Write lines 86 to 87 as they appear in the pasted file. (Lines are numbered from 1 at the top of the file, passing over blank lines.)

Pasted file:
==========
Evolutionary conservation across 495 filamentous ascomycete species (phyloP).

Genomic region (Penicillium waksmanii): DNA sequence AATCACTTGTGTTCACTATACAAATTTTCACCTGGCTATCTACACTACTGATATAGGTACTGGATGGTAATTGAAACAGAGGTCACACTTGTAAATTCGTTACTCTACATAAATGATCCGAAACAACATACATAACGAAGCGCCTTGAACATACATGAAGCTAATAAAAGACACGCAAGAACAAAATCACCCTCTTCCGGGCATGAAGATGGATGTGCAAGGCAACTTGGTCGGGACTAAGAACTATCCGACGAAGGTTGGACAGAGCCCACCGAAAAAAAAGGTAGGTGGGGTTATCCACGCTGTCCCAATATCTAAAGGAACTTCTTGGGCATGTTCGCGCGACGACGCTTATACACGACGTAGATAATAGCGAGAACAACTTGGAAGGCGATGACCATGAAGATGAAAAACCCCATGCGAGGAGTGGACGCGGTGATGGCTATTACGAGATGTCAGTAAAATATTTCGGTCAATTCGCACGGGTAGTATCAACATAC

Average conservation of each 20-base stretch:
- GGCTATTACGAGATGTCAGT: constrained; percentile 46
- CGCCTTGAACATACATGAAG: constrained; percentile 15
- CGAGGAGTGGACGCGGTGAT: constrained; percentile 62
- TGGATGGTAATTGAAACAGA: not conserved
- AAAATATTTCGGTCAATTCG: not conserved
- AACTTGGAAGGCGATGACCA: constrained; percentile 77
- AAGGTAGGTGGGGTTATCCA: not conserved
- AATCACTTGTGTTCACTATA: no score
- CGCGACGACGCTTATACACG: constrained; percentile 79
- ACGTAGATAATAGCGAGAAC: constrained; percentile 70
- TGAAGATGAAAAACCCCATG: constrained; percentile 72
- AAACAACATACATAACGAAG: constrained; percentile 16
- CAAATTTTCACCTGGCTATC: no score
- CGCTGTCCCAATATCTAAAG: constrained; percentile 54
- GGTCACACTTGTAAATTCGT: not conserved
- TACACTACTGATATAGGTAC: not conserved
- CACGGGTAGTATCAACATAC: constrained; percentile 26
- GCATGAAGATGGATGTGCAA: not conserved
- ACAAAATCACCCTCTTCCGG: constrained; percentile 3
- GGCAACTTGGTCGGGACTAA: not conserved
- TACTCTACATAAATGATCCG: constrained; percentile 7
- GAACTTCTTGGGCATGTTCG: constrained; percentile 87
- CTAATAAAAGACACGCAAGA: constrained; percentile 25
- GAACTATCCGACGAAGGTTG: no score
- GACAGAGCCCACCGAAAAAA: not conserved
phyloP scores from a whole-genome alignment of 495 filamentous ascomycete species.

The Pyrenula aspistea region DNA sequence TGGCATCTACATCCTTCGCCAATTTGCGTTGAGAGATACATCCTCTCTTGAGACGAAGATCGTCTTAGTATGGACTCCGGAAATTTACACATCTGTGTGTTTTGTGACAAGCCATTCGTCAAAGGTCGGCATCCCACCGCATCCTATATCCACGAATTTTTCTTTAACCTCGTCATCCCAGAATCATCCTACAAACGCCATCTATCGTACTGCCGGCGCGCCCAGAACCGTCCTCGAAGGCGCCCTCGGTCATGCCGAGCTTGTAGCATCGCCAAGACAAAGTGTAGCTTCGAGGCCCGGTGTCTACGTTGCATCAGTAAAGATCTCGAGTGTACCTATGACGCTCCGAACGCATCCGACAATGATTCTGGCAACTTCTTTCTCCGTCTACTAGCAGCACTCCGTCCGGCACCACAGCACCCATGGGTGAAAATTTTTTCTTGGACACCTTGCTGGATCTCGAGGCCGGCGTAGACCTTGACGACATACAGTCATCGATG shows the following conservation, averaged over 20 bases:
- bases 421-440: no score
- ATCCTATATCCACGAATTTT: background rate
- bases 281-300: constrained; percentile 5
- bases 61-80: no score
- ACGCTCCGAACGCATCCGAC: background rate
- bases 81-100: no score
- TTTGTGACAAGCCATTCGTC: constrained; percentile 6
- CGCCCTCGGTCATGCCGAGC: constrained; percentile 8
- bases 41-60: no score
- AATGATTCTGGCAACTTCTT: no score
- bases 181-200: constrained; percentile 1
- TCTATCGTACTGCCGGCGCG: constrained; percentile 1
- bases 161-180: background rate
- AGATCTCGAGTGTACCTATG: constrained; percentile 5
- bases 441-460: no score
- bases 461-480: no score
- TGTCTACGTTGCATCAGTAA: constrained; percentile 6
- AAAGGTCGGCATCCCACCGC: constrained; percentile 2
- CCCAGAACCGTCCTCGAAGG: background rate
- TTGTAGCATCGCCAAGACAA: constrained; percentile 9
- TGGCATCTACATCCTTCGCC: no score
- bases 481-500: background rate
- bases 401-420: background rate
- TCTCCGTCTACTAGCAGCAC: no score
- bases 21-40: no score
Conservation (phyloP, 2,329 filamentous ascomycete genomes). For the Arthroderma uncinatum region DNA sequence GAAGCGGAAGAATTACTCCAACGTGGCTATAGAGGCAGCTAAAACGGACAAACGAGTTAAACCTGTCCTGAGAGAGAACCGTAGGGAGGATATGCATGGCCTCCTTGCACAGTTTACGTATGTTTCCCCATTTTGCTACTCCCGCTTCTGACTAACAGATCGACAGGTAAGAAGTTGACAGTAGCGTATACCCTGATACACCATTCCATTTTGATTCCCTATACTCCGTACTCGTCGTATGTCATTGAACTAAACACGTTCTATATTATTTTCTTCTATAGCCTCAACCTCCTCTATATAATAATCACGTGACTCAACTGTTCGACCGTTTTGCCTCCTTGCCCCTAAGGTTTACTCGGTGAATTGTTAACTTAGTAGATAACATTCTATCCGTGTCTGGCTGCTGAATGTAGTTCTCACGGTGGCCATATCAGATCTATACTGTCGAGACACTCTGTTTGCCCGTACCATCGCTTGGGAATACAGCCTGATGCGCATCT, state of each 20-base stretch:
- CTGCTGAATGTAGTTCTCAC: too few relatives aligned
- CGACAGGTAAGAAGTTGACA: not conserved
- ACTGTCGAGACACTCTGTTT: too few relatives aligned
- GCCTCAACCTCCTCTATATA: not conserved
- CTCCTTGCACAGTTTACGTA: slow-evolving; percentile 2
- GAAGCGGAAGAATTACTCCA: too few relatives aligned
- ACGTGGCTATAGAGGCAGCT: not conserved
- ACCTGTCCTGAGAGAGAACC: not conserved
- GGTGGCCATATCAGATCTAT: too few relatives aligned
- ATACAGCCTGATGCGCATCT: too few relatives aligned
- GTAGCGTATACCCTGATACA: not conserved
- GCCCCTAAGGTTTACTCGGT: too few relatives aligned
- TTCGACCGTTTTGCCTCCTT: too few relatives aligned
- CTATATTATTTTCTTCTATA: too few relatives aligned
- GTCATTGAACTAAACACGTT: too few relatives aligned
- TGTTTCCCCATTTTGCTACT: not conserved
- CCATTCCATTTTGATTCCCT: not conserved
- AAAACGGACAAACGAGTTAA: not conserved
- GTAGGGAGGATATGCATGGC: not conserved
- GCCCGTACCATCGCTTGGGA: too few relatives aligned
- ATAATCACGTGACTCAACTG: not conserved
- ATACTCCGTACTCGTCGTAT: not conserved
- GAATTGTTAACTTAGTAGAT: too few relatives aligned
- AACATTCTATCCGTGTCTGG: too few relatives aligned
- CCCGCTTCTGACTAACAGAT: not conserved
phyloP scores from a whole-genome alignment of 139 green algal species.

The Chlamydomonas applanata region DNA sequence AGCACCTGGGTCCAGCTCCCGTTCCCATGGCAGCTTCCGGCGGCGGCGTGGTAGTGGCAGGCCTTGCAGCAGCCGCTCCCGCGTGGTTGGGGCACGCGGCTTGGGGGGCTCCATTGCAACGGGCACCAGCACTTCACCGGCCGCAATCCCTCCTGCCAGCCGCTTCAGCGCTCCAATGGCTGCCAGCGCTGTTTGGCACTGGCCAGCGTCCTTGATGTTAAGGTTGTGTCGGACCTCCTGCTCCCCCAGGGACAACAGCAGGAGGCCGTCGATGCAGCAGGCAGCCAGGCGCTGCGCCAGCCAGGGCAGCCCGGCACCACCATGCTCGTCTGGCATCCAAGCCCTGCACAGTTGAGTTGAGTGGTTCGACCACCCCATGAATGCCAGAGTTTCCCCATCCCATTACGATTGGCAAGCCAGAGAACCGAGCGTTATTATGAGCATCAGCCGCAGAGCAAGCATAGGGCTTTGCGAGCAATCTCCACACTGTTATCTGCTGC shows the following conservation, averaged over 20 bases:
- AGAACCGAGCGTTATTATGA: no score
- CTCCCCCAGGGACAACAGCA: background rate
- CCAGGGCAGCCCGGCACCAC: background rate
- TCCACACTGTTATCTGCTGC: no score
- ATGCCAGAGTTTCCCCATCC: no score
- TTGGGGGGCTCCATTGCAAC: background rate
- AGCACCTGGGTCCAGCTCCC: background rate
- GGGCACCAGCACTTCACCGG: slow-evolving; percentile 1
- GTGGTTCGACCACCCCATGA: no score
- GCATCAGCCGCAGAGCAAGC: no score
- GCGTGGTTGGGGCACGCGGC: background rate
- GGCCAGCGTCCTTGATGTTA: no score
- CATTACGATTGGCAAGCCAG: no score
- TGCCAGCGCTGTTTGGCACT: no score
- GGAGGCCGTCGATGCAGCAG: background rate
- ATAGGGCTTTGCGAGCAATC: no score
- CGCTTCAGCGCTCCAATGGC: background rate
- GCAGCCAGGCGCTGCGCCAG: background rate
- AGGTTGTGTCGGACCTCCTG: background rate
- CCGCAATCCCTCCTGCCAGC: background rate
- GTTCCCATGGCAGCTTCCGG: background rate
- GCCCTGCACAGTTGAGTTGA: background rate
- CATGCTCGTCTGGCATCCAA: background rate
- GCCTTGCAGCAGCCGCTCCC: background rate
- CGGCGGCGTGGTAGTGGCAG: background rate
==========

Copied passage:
- CCAGGGCAGCCCGGCACCAC: background rate
- TCCACACTGTTATCTGCTGC: no score